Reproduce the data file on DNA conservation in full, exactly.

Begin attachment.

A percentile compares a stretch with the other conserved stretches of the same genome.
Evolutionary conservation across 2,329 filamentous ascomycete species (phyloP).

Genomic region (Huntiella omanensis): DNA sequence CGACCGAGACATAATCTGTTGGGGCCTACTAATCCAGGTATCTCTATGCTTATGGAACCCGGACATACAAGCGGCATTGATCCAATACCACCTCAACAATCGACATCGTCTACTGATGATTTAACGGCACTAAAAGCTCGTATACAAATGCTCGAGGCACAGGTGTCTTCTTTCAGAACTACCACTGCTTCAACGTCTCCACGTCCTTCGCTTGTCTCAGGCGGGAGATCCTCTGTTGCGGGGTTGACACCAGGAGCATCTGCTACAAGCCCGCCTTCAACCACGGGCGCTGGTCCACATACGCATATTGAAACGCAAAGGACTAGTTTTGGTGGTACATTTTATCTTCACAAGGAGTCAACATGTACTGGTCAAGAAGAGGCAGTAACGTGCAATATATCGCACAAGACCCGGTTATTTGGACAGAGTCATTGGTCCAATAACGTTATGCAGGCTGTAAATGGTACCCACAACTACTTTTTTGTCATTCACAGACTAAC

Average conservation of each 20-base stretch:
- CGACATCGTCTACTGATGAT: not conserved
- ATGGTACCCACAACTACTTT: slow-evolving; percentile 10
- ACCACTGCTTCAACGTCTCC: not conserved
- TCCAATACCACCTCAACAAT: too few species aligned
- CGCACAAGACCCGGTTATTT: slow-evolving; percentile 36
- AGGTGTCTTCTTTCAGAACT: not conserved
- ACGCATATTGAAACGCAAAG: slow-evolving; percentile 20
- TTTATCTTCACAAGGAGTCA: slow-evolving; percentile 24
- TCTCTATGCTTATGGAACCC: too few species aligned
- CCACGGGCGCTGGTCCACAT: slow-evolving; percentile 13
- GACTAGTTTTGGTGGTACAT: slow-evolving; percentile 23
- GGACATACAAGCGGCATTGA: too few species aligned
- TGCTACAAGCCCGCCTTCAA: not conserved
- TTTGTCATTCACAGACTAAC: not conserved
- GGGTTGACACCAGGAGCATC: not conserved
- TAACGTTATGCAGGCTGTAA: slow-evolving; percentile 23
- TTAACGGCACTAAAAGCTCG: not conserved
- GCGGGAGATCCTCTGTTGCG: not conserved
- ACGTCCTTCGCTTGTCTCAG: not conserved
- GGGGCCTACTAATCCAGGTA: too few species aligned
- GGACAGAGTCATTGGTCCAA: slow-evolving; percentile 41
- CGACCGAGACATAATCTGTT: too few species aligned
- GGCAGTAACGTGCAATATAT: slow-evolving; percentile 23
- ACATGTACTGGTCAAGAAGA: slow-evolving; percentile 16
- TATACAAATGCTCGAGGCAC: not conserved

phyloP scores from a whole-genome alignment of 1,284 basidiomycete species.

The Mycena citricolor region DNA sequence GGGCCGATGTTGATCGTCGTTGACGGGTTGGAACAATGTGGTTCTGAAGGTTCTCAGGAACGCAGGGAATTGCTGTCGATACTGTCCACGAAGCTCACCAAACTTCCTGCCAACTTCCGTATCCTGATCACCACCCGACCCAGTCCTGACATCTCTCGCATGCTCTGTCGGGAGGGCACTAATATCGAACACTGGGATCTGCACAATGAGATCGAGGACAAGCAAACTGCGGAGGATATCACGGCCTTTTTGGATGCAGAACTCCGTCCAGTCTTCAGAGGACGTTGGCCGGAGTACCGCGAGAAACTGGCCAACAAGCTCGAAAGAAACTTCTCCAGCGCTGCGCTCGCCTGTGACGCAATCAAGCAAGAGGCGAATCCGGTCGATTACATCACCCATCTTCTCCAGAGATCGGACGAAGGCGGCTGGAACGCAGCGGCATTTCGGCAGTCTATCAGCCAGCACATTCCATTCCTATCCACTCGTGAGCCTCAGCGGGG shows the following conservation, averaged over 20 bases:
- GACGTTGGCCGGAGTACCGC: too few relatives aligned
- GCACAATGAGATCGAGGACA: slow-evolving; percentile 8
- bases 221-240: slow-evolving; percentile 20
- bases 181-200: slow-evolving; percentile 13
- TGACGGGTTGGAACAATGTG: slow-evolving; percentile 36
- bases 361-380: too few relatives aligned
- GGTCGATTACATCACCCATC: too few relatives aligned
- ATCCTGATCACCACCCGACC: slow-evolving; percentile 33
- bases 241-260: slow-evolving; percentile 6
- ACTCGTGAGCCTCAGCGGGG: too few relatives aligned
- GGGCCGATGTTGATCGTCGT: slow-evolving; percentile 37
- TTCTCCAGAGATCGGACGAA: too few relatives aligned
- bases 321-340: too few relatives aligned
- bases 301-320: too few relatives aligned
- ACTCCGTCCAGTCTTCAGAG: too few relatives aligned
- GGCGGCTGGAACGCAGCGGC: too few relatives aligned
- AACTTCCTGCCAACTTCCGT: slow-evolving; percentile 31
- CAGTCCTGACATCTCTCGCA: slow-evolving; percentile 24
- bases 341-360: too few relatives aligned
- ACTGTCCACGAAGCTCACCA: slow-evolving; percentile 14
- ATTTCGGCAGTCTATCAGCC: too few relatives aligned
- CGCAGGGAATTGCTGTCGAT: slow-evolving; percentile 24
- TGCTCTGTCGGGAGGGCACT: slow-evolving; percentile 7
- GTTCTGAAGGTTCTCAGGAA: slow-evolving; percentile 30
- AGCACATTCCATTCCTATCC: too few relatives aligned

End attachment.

A percentile compares a stretch with the other conserved stretches of the same genome.
Evolutionary conservation across 2,329 filamentous ascomycete species (phyloP).

Genomic region (Huntiella omanensis): DNA sequence CGACCGAGACATAATCTGTTGGGGCCTACTAATCCAGGTATCTCTATGCTTATGGAACCCGGACATACAAGCGGCATTGATCCAATACCACCTCAACAATCGACATCGTCTACTGATGATTTAACGGCACTAAAAGCTCGTATACAAATGCTCGAGGCACAGGTGTCTTCTTTCAGAACTACCACTGCTTCAACGTCTCCACGTCCTTCGCTTGTCTCAGGCGGGAGATCCTCTGTTGCGGGGTTGACACCAGGAGCATCTGCTACAAGCCCGCCTTCAACCACGGGCGCTGGTCCACATACGCATATTGAAACGCAAAGGACTAGTTTTGGTGGTACATTTTATCTTCACAAGGAGTCAACATGTACTGGTCAAGAAGAGGCAGTAACGTGCAATATATCGCACAAGACCCGGTTATTTGGACAGAGTCATTGGTCCAATAACGTTATGCAGGCTGTAAATGGTACCCACAACTACTTTTTTGTCATTCACAGACTAAC

Average conservation of each 20-base stretch:
- CGACATCGTCTACTGATGAT: not conserved
- ATGGTACCCACAACTACTTT: slow-evolving; percentile 10
- ACCACTGCTTCAACGTCTCC: not conserved
- TCCAATACCACCTCAACAAT: too few species aligned
- CGCACAAGACCCGGTTATTT: slow-evolving; percentile 36
- AGGTGTCTTCTTTCAGAACT: not conserved
- ACGCATATTGAAACGCAAAG: slow-evolving; percentile 20
- TTTATCTTCACAAGGAGTCA: slow-evolving; percentile 24
- TCTCTATGCTTATGGAACCC: too few species aligned
- CCACGGGCGCTGGTCCACAT: slow-evolving; percentile 13
- GACTAGTTTTGGTGGTACAT: slow-evolving; percentile 23
- GGACATACAAGCGGCATTGA: too few species aligned
- TGCTACAAGCCCGCCTTCAA: not conserved
- TTTGTCATTCACAGACTAAC: not conserved
- GGGTTGACACCAGGAGCATC: not conserved
- TAACGTTATGCAGGCTGTAA: slow-evolving; percentile 23
- TTAACGGCACTAAAAGCTCG: not conserved
- GCGGGAGATCCTCTGTTGCG: not conserved
- ACGTCCTTCGCTTGTCTCAG: not conserved
- GGGGCCTACTAATCCAGGTA: too few species aligned
- GGACAGAGTCATTGGTCCAA: slow-evolving; percentile 41
- CGACCGAGACATAATCTGTT: too few species aligned
- GGCAGTAACGTGCAATATAT: slow-evolving; percentile 23
- ACATGTACTGGTCAAGAAGA: slow-evolving; percentile 16
- TATACAAATGCTCGAGGCAC: not conserved

phyloP scores from a whole-genome alignment of 1,284 basidiomycete species.

The Mycena citricolor region DNA sequence GGGCCGATGTTGATCGTCGTTGACGGGTTGGAACAATGTGGTTCTGAAGGTTCTCAGGAACGCAGGGAATTGCTGTCGATACTGTCCACGAAGCTCACCAAACTTCCTGCCAACTTCCGTATCCTGATCACCACCCGACCCAGTCCTGACATCTCTCGCATGCTCTGTCGGGAGGGCACTAATATCGAACACTGGGATCTGCACAATGAGATCGAGGACAAGCAAACTGCGGAGGATATCACGGCCTTTTTGGATGCAGAACTCCGTCCAGTCTTCAGAGGACGTTGGCCGGAGTACCGCGAGAAACTGGCCAACAAGCTCGAAAGAAACTTCTCCAGCGCTGCGCTCGCCTGTGACGCAATCAAGCAAGAGGCGAATCCGGTCGATTACATCACCCATCTTCTCCAGAGATCGGACGAAGGCGGCTGGAACGCAGCGGCATTTCGGCAGTCTATCAGCCAGCACATTCCATTCCTATCCACTCGTGAGCCTCAGCGGGG shows the following conservation, averaged over 20 bases:
- GACGTTGGCCGGAGTACCGC: too few relatives aligned
- GCACAATGAGATCGAGGACA: slow-evolving; percentile 8
- bases 221-240: slow-evolving; percentile 20
- bases 181-200: slow-evolving; percentile 13
- TGACGGGTTGGAACAATGTG: slow-evolving; percentile 36
- bases 361-380: too few relatives aligned
- GGTCGATTACATCACCCATC: too few relatives aligned
- ATCCTGATCACCACCCGACC: slow-evolving; percentile 33
- bases 241-260: slow-evolving; percentile 6
- ACTCGTGAGCCTCAGCGGGG: too few relatives aligned
- GGGCCGATGTTGATCGTCGT: slow-evolving; percentile 37
- TTCTCCAGAGATCGGACGAA: too few relatives aligned
- bases 321-340: too few relatives aligned
- bases 301-320: too few relatives aligned
- ACTCCGTCCAGTCTTCAGAG: too few relatives aligned
- GGCGGCTGGAACGCAGCGGC: too few relatives aligned
- AACTTCCTGCCAACTTCCGT: slow-evolving; percentile 31
- CAGTCCTGACATCTCTCGCA: slow-evolving; percentile 24
- bases 341-360: too few relatives aligned
- ACTGTCCACGAAGCTCACCA: slow-evolving; percentile 14
- ATTTCGGCAGTCTATCAGCC: too few relatives aligned
- CGCAGGGAATTGCTGTCGAT: slow-evolving; percentile 24
- TGCTCTGTCGGGAGGGCACT: slow-evolving; percentile 7
- GTTCTGAAGGTTCTCAGGAA: slow-evolving; percentile 30
- AGCACATTCCATTCCTATCC: too few relatives aligned